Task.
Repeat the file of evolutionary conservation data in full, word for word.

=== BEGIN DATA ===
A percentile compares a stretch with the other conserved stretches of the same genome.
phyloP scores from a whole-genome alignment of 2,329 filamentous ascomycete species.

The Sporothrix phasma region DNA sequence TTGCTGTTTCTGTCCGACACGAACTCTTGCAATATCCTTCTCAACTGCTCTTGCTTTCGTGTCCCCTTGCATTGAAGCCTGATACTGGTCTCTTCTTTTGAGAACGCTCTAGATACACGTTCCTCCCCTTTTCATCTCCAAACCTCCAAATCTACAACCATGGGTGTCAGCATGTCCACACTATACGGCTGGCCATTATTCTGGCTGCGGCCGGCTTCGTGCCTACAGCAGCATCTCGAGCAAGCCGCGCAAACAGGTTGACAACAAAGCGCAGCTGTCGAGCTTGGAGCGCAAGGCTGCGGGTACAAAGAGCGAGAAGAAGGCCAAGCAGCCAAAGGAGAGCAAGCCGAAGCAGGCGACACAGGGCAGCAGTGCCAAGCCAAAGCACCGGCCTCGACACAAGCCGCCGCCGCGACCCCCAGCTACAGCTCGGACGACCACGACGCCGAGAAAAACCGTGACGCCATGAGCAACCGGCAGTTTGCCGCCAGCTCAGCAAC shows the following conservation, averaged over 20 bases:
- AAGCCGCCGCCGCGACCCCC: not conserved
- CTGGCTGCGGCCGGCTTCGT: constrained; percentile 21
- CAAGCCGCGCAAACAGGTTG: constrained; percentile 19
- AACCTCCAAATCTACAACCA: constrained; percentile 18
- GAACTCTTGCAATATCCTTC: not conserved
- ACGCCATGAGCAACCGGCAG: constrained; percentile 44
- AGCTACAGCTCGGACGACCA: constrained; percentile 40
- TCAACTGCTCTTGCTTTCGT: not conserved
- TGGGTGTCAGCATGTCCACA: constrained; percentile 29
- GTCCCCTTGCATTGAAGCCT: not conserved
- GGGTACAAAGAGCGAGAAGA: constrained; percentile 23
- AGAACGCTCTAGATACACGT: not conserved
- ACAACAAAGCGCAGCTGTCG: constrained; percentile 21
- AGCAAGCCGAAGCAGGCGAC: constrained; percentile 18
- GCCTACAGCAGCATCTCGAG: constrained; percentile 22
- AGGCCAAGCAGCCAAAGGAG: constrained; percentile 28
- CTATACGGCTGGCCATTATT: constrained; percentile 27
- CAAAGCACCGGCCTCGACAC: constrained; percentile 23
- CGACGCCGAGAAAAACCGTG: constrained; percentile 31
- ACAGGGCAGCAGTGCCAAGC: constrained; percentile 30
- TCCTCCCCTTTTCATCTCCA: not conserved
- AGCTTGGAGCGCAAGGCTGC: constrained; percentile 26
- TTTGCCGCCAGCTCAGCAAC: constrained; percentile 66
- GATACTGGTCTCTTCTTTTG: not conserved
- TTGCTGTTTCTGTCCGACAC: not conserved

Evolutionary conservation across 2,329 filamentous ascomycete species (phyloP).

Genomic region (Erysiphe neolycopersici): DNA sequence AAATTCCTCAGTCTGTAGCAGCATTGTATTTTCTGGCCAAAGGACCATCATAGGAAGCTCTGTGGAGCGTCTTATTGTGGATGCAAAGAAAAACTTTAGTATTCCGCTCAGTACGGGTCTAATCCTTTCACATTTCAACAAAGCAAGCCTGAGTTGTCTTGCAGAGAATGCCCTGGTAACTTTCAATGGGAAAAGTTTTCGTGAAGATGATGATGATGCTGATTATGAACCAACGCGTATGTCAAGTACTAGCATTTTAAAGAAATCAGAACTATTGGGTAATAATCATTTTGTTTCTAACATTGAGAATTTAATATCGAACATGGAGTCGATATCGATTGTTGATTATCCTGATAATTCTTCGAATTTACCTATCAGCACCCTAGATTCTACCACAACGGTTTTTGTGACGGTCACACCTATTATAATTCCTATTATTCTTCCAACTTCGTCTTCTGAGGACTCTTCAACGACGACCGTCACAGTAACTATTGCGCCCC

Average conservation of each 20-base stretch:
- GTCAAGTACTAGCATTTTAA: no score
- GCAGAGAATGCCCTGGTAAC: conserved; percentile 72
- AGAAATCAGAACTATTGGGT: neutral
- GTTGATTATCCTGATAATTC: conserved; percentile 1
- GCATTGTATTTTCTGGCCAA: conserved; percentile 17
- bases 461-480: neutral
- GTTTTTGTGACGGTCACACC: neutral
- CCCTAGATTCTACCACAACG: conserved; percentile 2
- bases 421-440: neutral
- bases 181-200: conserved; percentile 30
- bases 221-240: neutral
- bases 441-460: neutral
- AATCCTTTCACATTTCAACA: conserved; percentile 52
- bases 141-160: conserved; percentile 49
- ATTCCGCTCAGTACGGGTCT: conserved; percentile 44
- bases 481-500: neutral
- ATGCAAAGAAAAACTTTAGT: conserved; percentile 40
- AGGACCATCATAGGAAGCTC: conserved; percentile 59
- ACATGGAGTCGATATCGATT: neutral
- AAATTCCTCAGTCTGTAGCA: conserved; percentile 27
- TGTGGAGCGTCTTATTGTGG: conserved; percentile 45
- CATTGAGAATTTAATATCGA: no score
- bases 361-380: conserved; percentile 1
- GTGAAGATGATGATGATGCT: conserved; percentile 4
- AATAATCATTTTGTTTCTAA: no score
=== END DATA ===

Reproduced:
A percentile compares a stretch with the other conserved stretches of the same genome.
phyloP scores from a whole-genome alignment of 2,329 filamentous ascomycete species.

The Sporothrix phasma region DNA sequence TTGCTGTTTCTGTCCGACACGAACTCTTGCAATATCCTTCTCAACTGCTCTTGCTTTCGTGTCCCCTTGCATTGAAGCCTGATACTGGTCTCTTCTTTTGAGAACGCTCTAGATACACGTTCCTCCCCTTTTCATCTCCAAACCTCCAAATCTACAACCATGGGTGTCAGCATGTCCACACTATACGGCTGGCCATTATTCTGGCTGCGGCCGGCTTCGTGCCTACAGCAGCATCTCGAGCAAGCCGCGCAAACAGGTTGACAACAAAGCGCAGCTGTCGAGCTTGGAGCGCAAGGCTGCGGGTACAAAGAGCGAGAAGAAGGCCAAGCAGCCAAAGGAGAGCAAGCCGAAGCAGGCGACACAGGGCAGCAGTGCCAAGCCAAAGCACCGGCCTCGACACAAGCCGCCGCCGCGACCCCCAGCTACAGCTCGGACGACCACGACGCCGAGAAAAACCGTGACGCCATGAGCAACCGGCAGTTTGCCGCCAGCTCAGCAAC shows the following conservation, averaged over 20 bases:
- AAGCCGCCGCCGCGACCCCC: not conserved
- CTGGCTGCGGCCGGCTTCGT: constrained; percentile 21
- CAAGCCGCGCAAACAGGTTG: constrained; percentile 19
- AACCTCCAAATCTACAACCA: constrained; percentile 18
- GAACTCTTGCAATATCCTTC: not conserved
- ACGCCATGAGCAACCGGCAG: constrained; percentile 44
- AGCTACAGCTCGGACGACCA: constrained; percentile 40
- TCAACTGCTCTTGCTTTCGT: not conserved
- TGGGTGTCAGCATGTCCACA: constrained; percentile 29
- GTCCCCTTGCATTGAAGCCT: not conserved
- GGGTACAAAGAGCGAGAAGA: constrained; percentile 23
- AGAACGCTCTAGATACACGT: not conserved
- ACAACAAAGCGCAGCTGTCG: constrained; percentile 21
- AGCAAGCCGAAGCAGGCGAC: constrained; percentile 18
- GCCTACAGCAGCATCTCGAG: constrained; percentile 22
- AGGCCAAGCAGCCAAAGGAG: constrained; percentile 28
- CTATACGGCTGGCCATTATT: constrained; percentile 27
- CAAAGCACCGGCCTCGACAC: constrained; percentile 23
- CGACGCCGAGAAAAACCGTG: constrained; percentile 31
- ACAGGGCAGCAGTGCCAAGC: constrained; percentile 30
- TCCTCCCCTTTTCATCTCCA: not conserved
- AGCTTGGAGCGCAAGGCTGC: constrained; percentile 26
- TTTGCCGCCAGCTCAGCAAC: constrained; percentile 66
- GATACTGGTCTCTTCTTTTG: not conserved
- TTGCTGTTTCTGTCCGACAC: not conserved

Evolutionary conservation across 2,329 filamentous ascomycete species (phyloP).

Genomic region (Erysiphe neolycopersici): DNA sequence AAATTCCTCAGTCTGTAGCAGCATTGTATTTTCTGGCCAAAGGACCATCATAGGAAGCTCTGTGGAGCGTCTTATTGTGGATGCAAAGAAAAACTTTAGTATTCCGCTCAGTACGGGTCTAATCCTTTCACATTTCAACAAAGCAAGCCTGAGTTGTCTTGCAGAGAATGCCCTGGTAACTTTCAATGGGAAAAGTTTTCGTGAAGATGATGATGATGCTGATTATGAACCAACGCGTATGTCAAGTACTAGCATTTTAAAGAAATCAGAACTATTGGGTAATAATCATTTTGTTTCTAACATTGAGAATTTAATATCGAACATGGAGTCGATATCGATTGTTGATTATCCTGATAATTCTTCGAATTTACCTATCAGCACCCTAGATTCTACCACAACGGTTTTTGTGACGGTCACACCTATTATAATTCCTATTATTCTTCCAACTTCGTCTTCTGAGGACTCTTCAACGACGACCGTCACAGTAACTATTGCGCCCC

Average conservation of each 20-base stretch:
- GTCAAGTACTAGCATTTTAA: no score
- GCAGAGAATGCCCTGGTAAC: conserved; percentile 72
- AGAAATCAGAACTATTGGGT: neutral
- GTTGATTATCCTGATAATTC: conserved; percentile 1
- GCATTGTATTTTCTGGCCAA: conserved; percentile 17
- bases 461-480: neutral
- GTTTTTGTGACGGTCACACC: neutral
- CCCTAGATTCTACCACAACG: conserved; percentile 2
- bases 421-440: neutral
- bases 181-200: conserved; percentile 30
- bases 221-240: neutral
- bases 441-460: neutral
- AATCCTTTCACATTTCAACA: conserved; percentile 52
- bases 141-160: conserved; percentile 49
- ATTCCGCTCAGTACGGGTCT: conserved; percentile 44
- bases 481-500: neutral
- ATGCAAAGAAAAACTTTAGT: conserved; percentile 40
- AGGACCATCATAGGAAGCTC: conserved; percentile 59
- ACATGGAGTCGATATCGATT: neutral
- AAATTCCTCAGTCTGTAGCA: conserved; percentile 27
- TGTGGAGCGTCTTATTGTGG: conserved; percentile 45
- CATTGAGAATTTAATATCGA: no score
- bases 361-380: conserved; percentile 1
- GTGAAGATGATGATGATGCT: conserved; percentile 4
- AATAATCATTTTGTTTCTAA: no score